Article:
My three words for music therapy









Flexibility is a good word to describe music therapy.
Improvisation is another good word.
Unpredictability another one.

Today I run a session with H., my 3 years old autistic patient. 
Today he needed the mum inside the room. 

This was not in my plans but I knew it could happen due to his young age. So she joined the session, coming into the room followed by her second little boy, younger than H., that was playing in the waiting room with her.

H., mum and brother, all of us making music together.

I had to change all my plans for this session. We discovered new musical games that H. seemed to like and we followed his needs.

It wasn’t the easiest session ever but we were there for him, all of us, and he gave us some big smiles and eye contacts. The mum is a pretty special mum and the baby brother as well. This helped me a lot.

The music therapy setting needs to be a safe place for the patients, especially in cases like this one, with really young children.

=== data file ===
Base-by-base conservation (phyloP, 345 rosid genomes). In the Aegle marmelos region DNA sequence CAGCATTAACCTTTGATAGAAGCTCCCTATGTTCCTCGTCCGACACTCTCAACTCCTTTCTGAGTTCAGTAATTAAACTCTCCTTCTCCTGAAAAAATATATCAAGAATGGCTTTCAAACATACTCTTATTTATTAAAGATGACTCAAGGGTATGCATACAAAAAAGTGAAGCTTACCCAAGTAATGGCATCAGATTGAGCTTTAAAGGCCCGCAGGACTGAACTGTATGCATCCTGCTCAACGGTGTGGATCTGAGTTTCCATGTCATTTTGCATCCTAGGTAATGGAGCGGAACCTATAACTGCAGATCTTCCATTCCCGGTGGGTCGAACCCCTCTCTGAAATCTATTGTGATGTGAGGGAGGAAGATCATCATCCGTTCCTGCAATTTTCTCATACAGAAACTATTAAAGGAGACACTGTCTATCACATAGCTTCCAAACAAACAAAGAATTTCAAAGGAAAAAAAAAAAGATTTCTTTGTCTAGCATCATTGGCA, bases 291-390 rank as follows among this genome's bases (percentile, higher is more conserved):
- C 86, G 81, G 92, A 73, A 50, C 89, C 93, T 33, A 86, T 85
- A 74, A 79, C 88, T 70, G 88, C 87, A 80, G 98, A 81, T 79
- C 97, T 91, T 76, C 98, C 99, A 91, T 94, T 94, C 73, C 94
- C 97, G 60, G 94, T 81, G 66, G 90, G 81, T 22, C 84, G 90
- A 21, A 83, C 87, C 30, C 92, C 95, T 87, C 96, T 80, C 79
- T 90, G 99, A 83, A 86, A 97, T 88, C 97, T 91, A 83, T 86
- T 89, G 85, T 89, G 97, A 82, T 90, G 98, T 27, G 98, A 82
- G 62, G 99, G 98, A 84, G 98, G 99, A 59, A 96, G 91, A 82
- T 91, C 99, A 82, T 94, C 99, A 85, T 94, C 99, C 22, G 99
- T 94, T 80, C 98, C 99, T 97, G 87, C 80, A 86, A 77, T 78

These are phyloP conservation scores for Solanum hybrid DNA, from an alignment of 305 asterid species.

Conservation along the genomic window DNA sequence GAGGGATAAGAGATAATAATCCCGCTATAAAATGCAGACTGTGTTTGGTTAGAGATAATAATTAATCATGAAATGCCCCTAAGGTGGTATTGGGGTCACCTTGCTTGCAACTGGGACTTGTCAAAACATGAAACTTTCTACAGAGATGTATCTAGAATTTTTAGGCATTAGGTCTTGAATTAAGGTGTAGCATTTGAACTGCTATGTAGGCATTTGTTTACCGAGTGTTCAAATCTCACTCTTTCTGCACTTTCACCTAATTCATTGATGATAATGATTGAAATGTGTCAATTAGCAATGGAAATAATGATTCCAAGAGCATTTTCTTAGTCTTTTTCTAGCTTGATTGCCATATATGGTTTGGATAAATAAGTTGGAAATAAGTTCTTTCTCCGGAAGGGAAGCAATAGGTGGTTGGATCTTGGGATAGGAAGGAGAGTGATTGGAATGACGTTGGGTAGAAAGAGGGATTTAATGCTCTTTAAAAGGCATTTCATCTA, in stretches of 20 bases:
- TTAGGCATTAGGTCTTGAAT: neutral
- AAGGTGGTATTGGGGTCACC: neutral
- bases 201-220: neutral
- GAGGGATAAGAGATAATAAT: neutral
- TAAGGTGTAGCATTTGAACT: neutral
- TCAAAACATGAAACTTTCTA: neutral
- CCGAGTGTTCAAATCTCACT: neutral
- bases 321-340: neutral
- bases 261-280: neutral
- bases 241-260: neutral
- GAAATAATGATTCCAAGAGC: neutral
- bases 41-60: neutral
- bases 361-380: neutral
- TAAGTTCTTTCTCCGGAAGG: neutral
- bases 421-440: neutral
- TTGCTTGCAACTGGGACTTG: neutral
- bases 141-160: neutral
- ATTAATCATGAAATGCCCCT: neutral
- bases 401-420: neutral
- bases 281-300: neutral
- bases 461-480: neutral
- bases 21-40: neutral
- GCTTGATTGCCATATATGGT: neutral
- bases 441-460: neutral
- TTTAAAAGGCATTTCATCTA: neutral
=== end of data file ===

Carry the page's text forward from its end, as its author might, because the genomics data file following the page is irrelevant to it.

So it doesn’t matter if this kind of session goes out of the schemes, if I haven’t read about it in my books.
I felt that including the rest of the family was the right things to do, today.
I’m sure that little by little he will be able to stay alone with me again, as he did before.

I learnt something new today and I will keep remembering those three words in my future practice:

Flexibility – Improvisation – Unpredictability


Are you attending a music class with your little one?

Here you can find a description of the ACCULTURATION, the first stage of the musical learning (usually between the age of 0 to 3 years) according to the Music Learning Theory – MLT – of Edwin E. Gordon.

Our courses for babies are based on the MLT with the aim of helping the development of the natural musical potential of the children.

We hope that the following description can help you understand the natural responses of your baby to the music!



Weekly musical suggestion

Good morning everyone!

We would like to wish you a nice beginning of the week with this amazing musical piece! We’re sure you will recognise it!

Today’s weekly musical suggestion is a famous standard jazz called Someday my prince will come, performed in this version by Bill Evans and his trio in 1960.